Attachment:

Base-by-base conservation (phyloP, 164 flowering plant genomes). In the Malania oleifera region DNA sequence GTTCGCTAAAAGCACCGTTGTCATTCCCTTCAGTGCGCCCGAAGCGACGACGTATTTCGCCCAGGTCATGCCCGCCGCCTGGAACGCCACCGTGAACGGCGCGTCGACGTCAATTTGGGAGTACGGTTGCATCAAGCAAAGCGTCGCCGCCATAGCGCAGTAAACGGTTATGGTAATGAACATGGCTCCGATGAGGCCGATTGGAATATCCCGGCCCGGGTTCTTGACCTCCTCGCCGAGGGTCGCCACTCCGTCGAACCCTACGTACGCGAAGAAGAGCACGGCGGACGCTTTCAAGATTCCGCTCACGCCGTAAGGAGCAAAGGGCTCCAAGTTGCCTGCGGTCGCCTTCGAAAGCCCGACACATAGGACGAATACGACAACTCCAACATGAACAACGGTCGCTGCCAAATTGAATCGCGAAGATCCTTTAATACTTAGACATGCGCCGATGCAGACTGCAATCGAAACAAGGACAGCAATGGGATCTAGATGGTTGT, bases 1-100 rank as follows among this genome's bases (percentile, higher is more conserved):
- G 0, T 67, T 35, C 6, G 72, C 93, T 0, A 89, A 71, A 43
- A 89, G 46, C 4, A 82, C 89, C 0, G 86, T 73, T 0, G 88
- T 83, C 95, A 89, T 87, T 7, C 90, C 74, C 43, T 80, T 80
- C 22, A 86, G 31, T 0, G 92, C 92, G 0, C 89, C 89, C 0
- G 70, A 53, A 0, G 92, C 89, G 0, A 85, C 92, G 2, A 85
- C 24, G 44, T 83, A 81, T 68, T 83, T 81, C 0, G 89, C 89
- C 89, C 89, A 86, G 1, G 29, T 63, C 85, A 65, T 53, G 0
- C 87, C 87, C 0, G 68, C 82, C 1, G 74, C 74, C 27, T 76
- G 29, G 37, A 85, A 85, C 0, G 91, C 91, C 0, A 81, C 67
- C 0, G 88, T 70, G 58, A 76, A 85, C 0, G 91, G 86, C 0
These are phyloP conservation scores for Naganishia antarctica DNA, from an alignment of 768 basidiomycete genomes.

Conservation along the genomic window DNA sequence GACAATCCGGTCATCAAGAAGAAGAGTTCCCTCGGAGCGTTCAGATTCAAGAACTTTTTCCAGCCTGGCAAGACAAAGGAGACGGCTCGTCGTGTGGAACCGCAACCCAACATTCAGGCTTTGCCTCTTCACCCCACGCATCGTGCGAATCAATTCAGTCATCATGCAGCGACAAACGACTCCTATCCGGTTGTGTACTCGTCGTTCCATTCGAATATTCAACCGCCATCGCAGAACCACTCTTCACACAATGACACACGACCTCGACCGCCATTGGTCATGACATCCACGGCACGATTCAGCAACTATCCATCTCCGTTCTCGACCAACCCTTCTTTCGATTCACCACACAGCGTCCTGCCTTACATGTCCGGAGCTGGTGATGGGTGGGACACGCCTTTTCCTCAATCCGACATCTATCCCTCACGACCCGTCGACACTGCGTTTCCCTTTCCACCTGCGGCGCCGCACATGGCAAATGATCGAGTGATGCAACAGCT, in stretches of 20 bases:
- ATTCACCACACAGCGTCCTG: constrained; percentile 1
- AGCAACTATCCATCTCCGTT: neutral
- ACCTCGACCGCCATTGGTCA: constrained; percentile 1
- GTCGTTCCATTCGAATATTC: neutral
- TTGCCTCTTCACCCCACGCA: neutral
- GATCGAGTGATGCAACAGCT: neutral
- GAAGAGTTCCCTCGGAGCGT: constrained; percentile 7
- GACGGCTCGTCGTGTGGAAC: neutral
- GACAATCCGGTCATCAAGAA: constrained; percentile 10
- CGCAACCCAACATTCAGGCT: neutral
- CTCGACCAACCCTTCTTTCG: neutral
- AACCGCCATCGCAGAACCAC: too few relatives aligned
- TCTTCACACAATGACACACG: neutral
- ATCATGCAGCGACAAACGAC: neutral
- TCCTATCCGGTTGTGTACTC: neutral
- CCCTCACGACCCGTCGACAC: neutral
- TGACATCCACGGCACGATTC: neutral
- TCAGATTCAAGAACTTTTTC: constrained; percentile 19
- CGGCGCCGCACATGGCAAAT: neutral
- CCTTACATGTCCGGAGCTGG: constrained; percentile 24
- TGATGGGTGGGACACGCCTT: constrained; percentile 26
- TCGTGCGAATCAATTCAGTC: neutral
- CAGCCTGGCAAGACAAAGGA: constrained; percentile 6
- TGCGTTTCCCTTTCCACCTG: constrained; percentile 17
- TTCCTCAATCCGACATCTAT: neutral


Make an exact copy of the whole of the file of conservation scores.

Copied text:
Base-by-base conservation (phyloP, 164 flowering plant genomes). In the Malania oleifera region DNA sequence GTTCGCTAAAAGCACCGTTGTCATTCCCTTCAGTGCGCCCGAAGCGACGACGTATTTCGCCCAGGTCATGCCCGCCGCCTGGAACGCCACCGTGAACGGCGCGTCGACGTCAATTTGGGAGTACGGTTGCATCAAGCAAAGCGTCGCCGCCATAGCGCAGTAAACGGTTATGGTAATGAACATGGCTCCGATGAGGCCGATTGGAATATCCCGGCCCGGGTTCTTGACCTCCTCGCCGAGGGTCGCCACTCCGTCGAACCCTACGTACGCGAAGAAGAGCACGGCGGACGCTTTCAAGATTCCGCTCACGCCGTAAGGAGCAAAGGGCTCCAAGTTGCCTGCGGTCGCCTTCGAAAGCCCGACACATAGGACGAATACGACAACTCCAACATGAACAACGGTCGCTGCCAAATTGAATCGCGAAGATCCTTTAATACTTAGACATGCGCCGATGCAGACTGCAATCGAAACAAGGACAGCAATGGGATCTAGATGGTTGT, bases 1-100 rank as follows among this genome's bases (percentile, higher is more conserved):
- G 0, T 67, T 35, C 6, G 72, C 93, T 0, A 89, A 71, A 43
- A 89, G 46, C 4, A 82, C 89, C 0, G 86, T 73, T 0, G 88
- T 83, C 95, A 89, T 87, T 7, C 90, C 74, C 43, T 80, T 80
- C 22, A 86, G 31, T 0, G 92, C 92, G 0, C 89, C 89, C 0
- G 70, A 53, A 0, G 92, C 89, G 0, A 85, C 92, G 2, A 85
- C 24, G 44, T 83, A 81, T 68, T 83, T 81, C 0, G 89, C 89
- C 89, C 89, A 86, G 1, G 29, T 63, C 85, A 65, T 53, G 0
- C 87, C 87, C 0, G 68, C 82, C 1, G 74, C 74, C 27, T 76
- G 29, G 37, A 85, A 85, C 0, G 91, C 91, C 0, A 81, C 67
- C 0, G 88, T 70, G 58, A 76, A 85, C 0, G 91, G 86, C 0
These are phyloP conservation scores for Naganishia antarctica DNA, from an alignment of 768 basidiomycete genomes.

Conservation along the genomic window DNA sequence GACAATCCGGTCATCAAGAAGAAGAGTTCCCTCGGAGCGTTCAGATTCAAGAACTTTTTCCAGCCTGGCAAGACAAAGGAGACGGCTCGTCGTGTGGAACCGCAACCCAACATTCAGGCTTTGCCTCTTCACCCCACGCATCGTGCGAATCAATTCAGTCATCATGCAGCGACAAACGACTCCTATCCGGTTGTGTACTCGTCGTTCCATTCGAATATTCAACCGCCATCGCAGAACCACTCTTCACACAATGACACACGACCTCGACCGCCATTGGTCATGACATCCACGGCACGATTCAGCAACTATCCATCTCCGTTCTCGACCAACCCTTCTTTCGATTCACCACACAGCGTCCTGCCTTACATGTCCGGAGCTGGTGATGGGTGGGACACGCCTTTTCCTCAATCCGACATCTATCCCTCACGACCCGTCGACACTGCGTTTCCCTTTCCACCTGCGGCGCCGCACATGGCAAATGATCGAGTGATGCAACAGCT, in stretches of 20 bases:
- ATTCACCACACAGCGTCCTG: constrained; percentile 1
- AGCAACTATCCATCTCCGTT: neutral
- ACCTCGACCGCCATTGGTCA: constrained; percentile 1
- GTCGTTCCATTCGAATATTC: neutral
- TTGCCTCTTCACCCCACGCA: neutral
- GATCGAGTGATGCAACAGCT: neutral
- GAAGAGTTCCCTCGGAGCGT: constrained; percentile 7
- GACGGCTCGTCGTGTGGAAC: neutral
- GACAATCCGGTCATCAAGAA: constrained; percentile 10
- CGCAACCCAACATTCAGGCT: neutral
- CTCGACCAACCCTTCTTTCG: neutral
- AACCGCCATCGCAGAACCAC: too few relatives aligned
- TCTTCACACAATGACACACG: neutral
- ATCATGCAGCGACAAACGAC: neutral
- TCCTATCCGGTTGTGTACTC: neutral
- CCCTCACGACCCGTCGACAC: neutral
- TGACATCCACGGCACGATTC: neutral
- TCAGATTCAAGAACTTTTTC: constrained; percentile 19
- CGGCGCCGCACATGGCAAAT: neutral
- CCTTACATGTCCGGAGCTGG: constrained; percentile 24
- TGATGGGTGGGACACGCCTT: constrained; percentile 26
- TCGTGCGAATCAATTCAGTC: neutral
- CAGCCTGGCAAGACAAAGGA: constrained; percentile 6
- TGCGTTTCCCTTTCCACCTG: constrained; percentile 17
- TTCCTCAATCCGACATCTAT: neutral